Yes that makes sense, so the extra layer over the torso is about the same as putting on another winter weight T-shirt, so I'll use what amounts to a medium weight vest and use 100gsm or GREATER and pinch in the liner to make it fit
    That helps, a lot actually.
    Why did the miltary use so much quilting that the insulation value of the polyester was halved I wonder?
    At least they've learned and the new garments are much warmer

    EDIT
    So the real question now is between the 3 options and I do not know as much about the reaal world differences between them to make an informed choice.
    Cost wise there is little between them, Alpha breathes better but that is really not an issue here and W4W is thinner than either Climasheild APEX or Primaloft Gold, about the same as Thinsulate really.
    So Apex or Primaloft Gold? With the exchange rate it's only $10- difference in cost between any of them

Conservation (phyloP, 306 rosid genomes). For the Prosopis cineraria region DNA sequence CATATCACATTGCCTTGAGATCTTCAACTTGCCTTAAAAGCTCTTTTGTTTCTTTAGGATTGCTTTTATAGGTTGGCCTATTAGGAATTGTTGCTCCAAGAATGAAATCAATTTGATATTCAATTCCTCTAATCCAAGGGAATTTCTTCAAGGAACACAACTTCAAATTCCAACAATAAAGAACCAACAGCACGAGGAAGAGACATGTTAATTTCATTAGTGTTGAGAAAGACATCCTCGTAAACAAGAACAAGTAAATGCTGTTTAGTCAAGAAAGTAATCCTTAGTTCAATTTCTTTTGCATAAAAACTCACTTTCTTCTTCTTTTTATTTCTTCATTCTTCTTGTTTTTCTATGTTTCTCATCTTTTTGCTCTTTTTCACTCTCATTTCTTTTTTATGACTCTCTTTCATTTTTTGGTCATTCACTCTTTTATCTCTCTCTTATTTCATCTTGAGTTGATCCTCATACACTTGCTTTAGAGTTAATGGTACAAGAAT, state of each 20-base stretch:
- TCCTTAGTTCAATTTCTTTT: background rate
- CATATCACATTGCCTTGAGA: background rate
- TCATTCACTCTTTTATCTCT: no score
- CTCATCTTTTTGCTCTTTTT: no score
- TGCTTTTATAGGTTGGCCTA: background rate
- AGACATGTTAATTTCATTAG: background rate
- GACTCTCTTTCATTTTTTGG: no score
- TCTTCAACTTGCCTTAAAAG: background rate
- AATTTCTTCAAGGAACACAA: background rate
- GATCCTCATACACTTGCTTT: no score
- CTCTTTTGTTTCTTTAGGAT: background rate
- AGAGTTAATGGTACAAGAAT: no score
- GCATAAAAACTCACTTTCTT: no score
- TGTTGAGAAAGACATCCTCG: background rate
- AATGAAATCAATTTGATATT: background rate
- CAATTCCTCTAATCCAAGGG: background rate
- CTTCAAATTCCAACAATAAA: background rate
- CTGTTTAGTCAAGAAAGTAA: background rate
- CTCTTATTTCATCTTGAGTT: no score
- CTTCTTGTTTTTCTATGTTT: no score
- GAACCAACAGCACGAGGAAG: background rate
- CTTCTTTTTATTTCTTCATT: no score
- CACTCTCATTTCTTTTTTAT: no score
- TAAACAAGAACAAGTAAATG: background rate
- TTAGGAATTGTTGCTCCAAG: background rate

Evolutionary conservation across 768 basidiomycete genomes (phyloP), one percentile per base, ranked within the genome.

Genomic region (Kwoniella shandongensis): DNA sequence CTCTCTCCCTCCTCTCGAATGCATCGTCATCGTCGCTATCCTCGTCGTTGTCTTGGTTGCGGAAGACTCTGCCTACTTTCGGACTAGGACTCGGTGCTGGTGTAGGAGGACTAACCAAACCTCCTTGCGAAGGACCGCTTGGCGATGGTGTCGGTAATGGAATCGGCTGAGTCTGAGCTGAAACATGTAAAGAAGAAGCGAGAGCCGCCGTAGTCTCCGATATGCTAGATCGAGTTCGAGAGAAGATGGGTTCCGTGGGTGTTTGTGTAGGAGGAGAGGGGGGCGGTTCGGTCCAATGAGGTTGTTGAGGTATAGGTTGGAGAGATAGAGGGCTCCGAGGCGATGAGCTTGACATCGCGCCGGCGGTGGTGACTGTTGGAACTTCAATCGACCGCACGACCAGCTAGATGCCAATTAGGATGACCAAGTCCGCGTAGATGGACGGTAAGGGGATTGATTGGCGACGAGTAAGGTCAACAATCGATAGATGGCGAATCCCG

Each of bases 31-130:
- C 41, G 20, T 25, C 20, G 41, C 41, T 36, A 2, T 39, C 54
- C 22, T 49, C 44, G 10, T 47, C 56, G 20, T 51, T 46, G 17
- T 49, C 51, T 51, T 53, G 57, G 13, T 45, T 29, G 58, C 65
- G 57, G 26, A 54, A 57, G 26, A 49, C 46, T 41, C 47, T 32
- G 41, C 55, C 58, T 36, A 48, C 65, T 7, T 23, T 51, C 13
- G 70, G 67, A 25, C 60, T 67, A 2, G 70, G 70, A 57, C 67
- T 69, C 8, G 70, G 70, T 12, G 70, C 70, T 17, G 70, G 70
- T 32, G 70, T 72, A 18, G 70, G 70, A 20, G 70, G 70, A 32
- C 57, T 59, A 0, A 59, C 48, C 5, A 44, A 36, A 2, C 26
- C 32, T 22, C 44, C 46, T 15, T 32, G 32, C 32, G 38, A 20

Last edited: Apr 16, 2017
  13. Moondog55

    Moondog55 Guide

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    Actually there was a 4th option, using stuff in my stash that I had thought was too thin and light.
    I'm using some thin Vilene which is so close to Thinsulate it makes no difference, only 4mm thick but adding that to the existing and taking into account all the stitching it should do

    Edited
    The Vilene is 4mm thick that does make a diiference
    I'll post pictures as soon as I can
     
    Last edited: Apr 17, 2017
  14. Moondog55

    Moondog55 Guide

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    Pictures soon, I'm using scraps of the old insulated liner to make the water bottle pockets, be big enough to take a couple of 600ml bottles on one side and the gloves etc on the other